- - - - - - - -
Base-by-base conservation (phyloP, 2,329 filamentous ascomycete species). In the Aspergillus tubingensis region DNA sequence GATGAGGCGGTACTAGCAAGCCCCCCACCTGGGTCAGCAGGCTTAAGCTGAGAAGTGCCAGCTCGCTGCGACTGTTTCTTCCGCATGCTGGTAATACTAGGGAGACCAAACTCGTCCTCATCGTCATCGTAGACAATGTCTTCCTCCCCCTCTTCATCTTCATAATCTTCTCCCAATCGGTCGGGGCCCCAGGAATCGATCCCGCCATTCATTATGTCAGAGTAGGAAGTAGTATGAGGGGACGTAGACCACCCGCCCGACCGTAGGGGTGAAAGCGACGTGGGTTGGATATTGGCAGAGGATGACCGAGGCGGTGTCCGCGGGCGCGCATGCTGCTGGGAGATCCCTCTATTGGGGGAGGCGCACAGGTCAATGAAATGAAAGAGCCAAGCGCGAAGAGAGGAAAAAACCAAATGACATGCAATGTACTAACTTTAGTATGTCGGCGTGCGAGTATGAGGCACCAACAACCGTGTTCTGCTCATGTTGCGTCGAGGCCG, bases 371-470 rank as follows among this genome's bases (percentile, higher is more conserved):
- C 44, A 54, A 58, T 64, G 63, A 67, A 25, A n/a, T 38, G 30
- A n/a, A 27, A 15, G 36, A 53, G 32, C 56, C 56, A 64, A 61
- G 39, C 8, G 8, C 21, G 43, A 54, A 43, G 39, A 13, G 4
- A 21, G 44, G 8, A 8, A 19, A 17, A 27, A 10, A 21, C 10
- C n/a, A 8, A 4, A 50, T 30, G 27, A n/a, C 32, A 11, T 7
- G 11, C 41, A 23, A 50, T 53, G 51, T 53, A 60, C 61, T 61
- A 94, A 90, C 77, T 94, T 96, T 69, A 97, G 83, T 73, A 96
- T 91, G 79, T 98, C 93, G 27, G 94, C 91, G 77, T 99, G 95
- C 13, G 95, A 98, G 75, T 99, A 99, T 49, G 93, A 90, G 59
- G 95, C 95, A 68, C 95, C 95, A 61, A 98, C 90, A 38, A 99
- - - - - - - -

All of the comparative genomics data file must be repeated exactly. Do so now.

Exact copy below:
Base-by-base conservation (phyloP, 2,329 filamentous ascomycete species). In the Aspergillus tubingensis region DNA sequence GATGAGGCGGTACTAGCAAGCCCCCCACCTGGGTCAGCAGGCTTAAGCTGAGAAGTGCCAGCTCGCTGCGACTGTTTCTTCCGCATGCTGGTAATACTAGGGAGACCAAACTCGTCCTCATCGTCATCGTAGACAATGTCTTCCTCCCCCTCTTCATCTTCATAATCTTCTCCCAATCGGTCGGGGCCCCAGGAATCGATCCCGCCATTCATTATGTCAGAGTAGGAAGTAGTATGAGGGGACGTAGACCACCCGCCCGACCGTAGGGGTGAAAGCGACGTGGGTTGGATATTGGCAGAGGATGACCGAGGCGGTGTCCGCGGGCGCGCATGCTGCTGGGAGATCCCTCTATTGGGGGAGGCGCACAGGTCAATGAAATGAAAGAGCCAAGCGCGAAGAGAGGAAAAAACCAAATGACATGCAATGTACTAACTTTAGTATGTCGGCGTGCGAGTATGAGGCACCAACAACCGTGTTCTGCTCATGTTGCGTCGAGGCCG, bases 371-470 rank as follows among this genome's bases (percentile, higher is more conserved):
- C 44, A 54, A 58, T 64, G 63, A 67, A 25, A n/a, T 38, G 30
- A n/a, A 27, A 15, G 36, A 53, G 32, C 56, C 56, A 64, A 61
- G 39, C 8, G 8, C 21, G 43, A 54, A 43, G 39, A 13, G 4
- A 21, G 44, G 8, A 8, A 19, A 17, A 27, A 10, A 21, C 10
- C n/a, A 8, A 4, A 50, T 30, G 27, A n/a, C 32, A 11, T 7
- G 11, C 41, A 23, A 50, T 53, G 51, T 53, A 60, C 61, T 61
- A 94, A 90, C 77, T 94, T 96, T 69, A 97, G 83, T 73, A 96
- T 91, G 79, T 98, C 93, G 27, G 94, C 91, G 77, T 99, G 95
- C 13, G 95, A 98, G 75, T 99, A 99, T 49, G 93, A 90, G 59
- G 95, C 95, A 68, C 95, C 95, A 61, A 98, C 90, A 38, A 99